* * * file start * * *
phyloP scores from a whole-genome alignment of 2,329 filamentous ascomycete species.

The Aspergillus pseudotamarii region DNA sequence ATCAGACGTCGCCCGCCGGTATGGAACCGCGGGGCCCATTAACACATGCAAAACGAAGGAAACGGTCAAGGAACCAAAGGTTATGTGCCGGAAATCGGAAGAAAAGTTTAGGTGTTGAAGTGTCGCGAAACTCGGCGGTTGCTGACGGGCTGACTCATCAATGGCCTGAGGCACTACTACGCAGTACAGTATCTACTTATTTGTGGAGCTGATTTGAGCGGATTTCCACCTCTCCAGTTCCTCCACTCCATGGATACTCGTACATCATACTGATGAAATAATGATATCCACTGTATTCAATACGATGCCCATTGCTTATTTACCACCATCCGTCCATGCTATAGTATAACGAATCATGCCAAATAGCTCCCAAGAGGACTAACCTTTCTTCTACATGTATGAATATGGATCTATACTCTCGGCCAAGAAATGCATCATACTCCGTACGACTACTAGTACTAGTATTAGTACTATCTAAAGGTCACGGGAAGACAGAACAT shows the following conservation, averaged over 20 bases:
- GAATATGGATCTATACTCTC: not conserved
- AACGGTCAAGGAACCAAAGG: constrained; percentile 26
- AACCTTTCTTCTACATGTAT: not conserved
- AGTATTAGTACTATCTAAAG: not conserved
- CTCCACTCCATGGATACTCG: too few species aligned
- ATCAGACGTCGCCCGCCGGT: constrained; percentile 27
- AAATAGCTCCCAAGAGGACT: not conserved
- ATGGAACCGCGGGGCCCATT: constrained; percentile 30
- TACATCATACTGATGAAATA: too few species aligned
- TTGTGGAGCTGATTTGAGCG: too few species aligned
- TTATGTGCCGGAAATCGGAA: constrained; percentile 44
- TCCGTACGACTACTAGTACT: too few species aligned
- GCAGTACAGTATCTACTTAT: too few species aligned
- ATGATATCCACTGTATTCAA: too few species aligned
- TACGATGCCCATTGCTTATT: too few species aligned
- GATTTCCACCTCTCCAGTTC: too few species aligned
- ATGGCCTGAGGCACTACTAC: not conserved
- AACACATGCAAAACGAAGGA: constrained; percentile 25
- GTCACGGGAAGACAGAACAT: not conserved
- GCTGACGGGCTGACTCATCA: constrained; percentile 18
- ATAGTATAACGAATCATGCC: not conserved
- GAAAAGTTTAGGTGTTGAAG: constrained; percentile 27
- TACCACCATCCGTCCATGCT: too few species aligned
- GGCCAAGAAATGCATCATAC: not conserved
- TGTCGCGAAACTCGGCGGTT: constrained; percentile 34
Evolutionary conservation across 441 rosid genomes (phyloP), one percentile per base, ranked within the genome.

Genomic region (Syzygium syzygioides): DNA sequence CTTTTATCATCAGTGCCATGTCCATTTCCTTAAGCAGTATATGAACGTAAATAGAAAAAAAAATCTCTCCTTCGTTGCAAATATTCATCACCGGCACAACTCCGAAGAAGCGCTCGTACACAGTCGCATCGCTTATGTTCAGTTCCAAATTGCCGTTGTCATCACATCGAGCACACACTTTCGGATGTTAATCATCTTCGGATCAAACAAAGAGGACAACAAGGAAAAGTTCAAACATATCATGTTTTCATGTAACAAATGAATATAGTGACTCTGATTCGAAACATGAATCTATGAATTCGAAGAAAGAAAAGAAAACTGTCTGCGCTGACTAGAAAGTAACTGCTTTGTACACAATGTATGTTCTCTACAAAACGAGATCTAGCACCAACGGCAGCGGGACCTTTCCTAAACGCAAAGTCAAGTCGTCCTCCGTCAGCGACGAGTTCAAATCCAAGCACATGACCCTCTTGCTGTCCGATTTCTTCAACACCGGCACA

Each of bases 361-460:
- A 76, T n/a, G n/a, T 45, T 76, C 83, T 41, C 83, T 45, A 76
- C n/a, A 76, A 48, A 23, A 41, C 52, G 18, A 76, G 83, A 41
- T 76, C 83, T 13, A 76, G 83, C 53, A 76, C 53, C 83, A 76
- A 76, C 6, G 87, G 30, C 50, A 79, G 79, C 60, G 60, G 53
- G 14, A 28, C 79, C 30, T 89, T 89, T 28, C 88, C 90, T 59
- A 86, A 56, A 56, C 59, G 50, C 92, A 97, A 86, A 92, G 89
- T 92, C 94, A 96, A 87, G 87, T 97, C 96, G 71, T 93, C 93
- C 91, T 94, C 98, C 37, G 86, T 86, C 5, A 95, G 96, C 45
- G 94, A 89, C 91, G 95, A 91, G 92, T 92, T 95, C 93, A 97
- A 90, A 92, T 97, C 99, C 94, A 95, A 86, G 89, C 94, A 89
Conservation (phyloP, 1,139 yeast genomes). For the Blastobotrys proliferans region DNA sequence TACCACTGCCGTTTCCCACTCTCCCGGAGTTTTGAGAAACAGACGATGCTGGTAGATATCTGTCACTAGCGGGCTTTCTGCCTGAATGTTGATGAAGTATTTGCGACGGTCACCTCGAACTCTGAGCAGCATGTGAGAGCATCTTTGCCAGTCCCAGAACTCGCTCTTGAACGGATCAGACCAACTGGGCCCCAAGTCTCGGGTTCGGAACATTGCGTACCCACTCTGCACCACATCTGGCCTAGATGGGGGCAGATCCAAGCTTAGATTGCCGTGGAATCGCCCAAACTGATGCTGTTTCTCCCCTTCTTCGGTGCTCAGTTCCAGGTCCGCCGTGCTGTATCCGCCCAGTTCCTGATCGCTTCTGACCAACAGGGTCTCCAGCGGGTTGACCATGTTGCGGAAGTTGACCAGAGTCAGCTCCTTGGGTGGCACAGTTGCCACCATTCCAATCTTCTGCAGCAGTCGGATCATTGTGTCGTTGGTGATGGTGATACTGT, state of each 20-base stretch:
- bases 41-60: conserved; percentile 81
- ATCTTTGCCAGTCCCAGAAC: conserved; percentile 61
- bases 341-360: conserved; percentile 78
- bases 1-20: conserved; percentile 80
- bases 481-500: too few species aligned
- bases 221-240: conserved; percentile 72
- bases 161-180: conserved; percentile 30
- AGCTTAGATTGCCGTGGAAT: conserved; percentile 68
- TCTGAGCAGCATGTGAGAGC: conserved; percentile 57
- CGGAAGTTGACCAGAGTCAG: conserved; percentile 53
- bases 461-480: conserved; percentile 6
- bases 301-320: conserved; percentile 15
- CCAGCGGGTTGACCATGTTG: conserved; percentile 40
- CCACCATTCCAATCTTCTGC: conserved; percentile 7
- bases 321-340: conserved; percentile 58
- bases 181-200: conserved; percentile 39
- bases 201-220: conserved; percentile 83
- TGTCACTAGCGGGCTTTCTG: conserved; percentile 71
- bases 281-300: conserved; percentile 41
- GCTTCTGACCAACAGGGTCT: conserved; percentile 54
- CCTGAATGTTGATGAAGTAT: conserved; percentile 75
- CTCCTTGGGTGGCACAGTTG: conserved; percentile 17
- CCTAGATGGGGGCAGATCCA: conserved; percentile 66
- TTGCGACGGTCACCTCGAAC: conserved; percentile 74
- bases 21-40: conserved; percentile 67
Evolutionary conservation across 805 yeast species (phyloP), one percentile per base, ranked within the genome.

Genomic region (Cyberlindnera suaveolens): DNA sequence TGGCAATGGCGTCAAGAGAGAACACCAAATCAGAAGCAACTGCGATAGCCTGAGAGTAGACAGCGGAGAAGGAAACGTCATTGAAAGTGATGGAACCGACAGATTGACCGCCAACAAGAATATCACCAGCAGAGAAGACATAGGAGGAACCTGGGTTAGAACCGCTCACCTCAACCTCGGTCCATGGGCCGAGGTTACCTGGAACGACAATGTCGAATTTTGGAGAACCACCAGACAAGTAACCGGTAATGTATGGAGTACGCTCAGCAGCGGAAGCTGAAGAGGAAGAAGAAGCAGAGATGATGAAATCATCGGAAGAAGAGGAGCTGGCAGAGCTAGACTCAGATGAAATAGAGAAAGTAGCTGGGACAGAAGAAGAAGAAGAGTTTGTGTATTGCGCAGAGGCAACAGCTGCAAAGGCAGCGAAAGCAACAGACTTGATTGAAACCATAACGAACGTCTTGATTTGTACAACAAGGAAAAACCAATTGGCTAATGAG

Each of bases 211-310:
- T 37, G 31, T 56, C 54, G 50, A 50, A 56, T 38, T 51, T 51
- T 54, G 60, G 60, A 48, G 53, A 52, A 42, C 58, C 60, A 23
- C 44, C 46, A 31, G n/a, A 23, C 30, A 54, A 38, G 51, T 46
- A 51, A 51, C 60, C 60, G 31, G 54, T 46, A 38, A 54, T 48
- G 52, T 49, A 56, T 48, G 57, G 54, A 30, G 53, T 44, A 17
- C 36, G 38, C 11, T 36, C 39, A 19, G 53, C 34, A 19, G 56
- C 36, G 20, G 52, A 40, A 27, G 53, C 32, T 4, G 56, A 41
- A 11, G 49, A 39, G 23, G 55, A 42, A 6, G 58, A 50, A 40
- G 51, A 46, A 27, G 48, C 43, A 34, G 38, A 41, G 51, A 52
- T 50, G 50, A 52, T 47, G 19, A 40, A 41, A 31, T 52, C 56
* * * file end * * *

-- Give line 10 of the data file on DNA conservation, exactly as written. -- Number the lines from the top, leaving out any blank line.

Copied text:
- ATGGAACCGCGGGGCCCATT: constrained; percentile 30